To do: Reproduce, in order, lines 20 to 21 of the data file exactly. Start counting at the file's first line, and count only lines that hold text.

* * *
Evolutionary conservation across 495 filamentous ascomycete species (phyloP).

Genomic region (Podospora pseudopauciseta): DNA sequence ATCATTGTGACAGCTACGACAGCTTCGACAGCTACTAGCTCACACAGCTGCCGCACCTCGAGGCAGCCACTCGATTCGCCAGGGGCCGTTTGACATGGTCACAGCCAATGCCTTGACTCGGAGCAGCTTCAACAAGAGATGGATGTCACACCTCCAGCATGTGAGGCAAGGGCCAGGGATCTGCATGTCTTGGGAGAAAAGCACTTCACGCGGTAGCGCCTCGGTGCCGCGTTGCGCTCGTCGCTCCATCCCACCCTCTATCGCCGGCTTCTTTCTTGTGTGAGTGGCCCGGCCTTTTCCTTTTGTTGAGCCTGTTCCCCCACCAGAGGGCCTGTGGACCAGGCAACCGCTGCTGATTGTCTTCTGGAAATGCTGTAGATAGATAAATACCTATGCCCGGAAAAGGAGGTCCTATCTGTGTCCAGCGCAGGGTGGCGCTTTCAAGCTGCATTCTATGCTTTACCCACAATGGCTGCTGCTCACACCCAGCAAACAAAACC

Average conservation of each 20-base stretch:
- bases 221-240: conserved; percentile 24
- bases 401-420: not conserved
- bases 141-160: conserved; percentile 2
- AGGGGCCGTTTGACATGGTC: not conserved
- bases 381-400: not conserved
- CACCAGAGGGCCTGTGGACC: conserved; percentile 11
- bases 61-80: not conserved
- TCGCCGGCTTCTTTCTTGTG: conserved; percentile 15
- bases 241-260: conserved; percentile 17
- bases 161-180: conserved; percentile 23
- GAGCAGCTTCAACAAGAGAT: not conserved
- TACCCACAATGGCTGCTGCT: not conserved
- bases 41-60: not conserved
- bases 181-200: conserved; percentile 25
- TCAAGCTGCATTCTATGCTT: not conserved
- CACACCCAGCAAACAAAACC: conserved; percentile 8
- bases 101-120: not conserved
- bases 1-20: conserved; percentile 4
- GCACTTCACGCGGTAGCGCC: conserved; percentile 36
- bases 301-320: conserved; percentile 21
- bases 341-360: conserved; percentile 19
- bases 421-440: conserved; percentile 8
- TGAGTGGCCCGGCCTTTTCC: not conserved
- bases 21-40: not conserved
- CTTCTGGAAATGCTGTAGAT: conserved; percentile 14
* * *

- bases 101-120: not conserved
- bases 1-20: conserved; percentile 4